Drafting a Response is time-consuming and takes considerable effort and resources because the Responding Party needs to prepare legal submissions, provide applicable case law and key documents; including site records, correspondence between the parties and with third parties, witness submissions and photographs. Adjudication can quickly become a decidedly unwelcome distraction from the contractor’s day-to-day business operations.

If key personnel such as surveyors and site managers become overly involved in preparing an adjudication Response, it is inevitable that delays will result; either to the adjudication process itself or in respect of the completion of ongoing works. It is all too easy for productivity to be significantly harmed if senior members of the Responding Party’s team have to leave existing projects to provide their input.

Choosing the right advisor

Construction companies that receive a Notice of Adjudication would do well to seek expert legal advice at the earliest opportunity. Instructing solicitors experienced in construction law is a cost-effective way for contractors to handle adjudication because there is much less disruption to their day-to day operations – it is largely business as usual since key personnel are able to focus on their core competences.

When weighing up your options, the choice of advisor can be the key to success. It’s important to bear in mind the limitations of claims consultants who, typically, are not legal experts and are not therefore specialists in drafting legal argument. Account should also be taken of the potentially very high and disproportionate (when considered in the context of the dispute value) costs associated with appointing a large city firm of solicitors.

Knowing what you would like to achieve is important, but understanding what is realistically achievable, and at what cost, is vital; because adopting the wrong strategy or appointing the wrong adviser can massively increase the likelihood of losing a dispute, incurring disproportionate costs and / or suffering significant reputational damage, all of which are likely to prove very costly over time.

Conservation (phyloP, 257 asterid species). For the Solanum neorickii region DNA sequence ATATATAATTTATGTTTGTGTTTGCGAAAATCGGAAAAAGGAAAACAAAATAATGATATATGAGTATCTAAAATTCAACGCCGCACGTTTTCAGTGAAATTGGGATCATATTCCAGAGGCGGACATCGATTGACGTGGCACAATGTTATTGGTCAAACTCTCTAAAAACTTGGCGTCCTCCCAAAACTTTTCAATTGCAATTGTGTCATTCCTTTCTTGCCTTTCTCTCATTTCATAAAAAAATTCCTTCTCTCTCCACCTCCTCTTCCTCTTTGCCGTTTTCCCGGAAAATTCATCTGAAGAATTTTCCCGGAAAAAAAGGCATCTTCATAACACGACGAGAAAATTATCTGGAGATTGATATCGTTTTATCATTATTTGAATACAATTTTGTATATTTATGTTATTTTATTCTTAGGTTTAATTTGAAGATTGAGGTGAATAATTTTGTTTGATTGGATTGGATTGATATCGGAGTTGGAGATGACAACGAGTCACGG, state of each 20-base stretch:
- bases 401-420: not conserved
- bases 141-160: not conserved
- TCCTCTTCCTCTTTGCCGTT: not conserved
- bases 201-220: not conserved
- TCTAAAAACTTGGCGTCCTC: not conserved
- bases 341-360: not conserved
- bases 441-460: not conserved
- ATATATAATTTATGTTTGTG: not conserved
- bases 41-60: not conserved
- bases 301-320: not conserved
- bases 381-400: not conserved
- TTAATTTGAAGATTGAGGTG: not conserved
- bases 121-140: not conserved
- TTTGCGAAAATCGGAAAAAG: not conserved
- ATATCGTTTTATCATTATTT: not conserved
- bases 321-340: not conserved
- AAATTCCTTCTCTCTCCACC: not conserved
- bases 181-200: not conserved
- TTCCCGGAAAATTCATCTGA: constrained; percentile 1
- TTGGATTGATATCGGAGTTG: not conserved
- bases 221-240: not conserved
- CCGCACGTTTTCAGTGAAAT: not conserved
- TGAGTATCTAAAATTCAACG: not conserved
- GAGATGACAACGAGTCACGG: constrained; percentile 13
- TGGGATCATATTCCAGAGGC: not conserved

ORJ is one of only a handful of firms to provide partner-led construction law expertise from a regional office. We know the adjudication process inside out and will take charge of assembling the requisite evidence; so all key documents are submitted and there is no danger of missing any deadlines.

As Responding Party you have to go second and operate to the timetable imposed upon you; however, this doesn’t mean you have to come off second best. At ORJ, we take the time to really understand our client’s objectives; which means we’re able to steer them towards the best strategy, increasing the likelihood of them winning their case.

If you engage ORJ, our senior professionals will be hands-on throughout the adjudication process, working with you to give you the best possible chance of achieving your commercial goals within the confines of what the law allows.

Clients benefit from our approach in two ways. The partner dealing with the claim understands the commercial realities of the construction industry and works with clients, as an extension of their team, to deliver a commercial resolution that really makes sense. Readily available to liaise directly with the parties, he will carry out the bulk of the work involved himself – rather than it being delegated to much more junior and less experienced team members, which is often the case with big city law firms. Operating from a regional base also means that ORJ does not have to incur city overheads; a major cost saving which is passed to our clients.

If you have any questions or would like to find out more, call Mike Smyth on 01785 223440.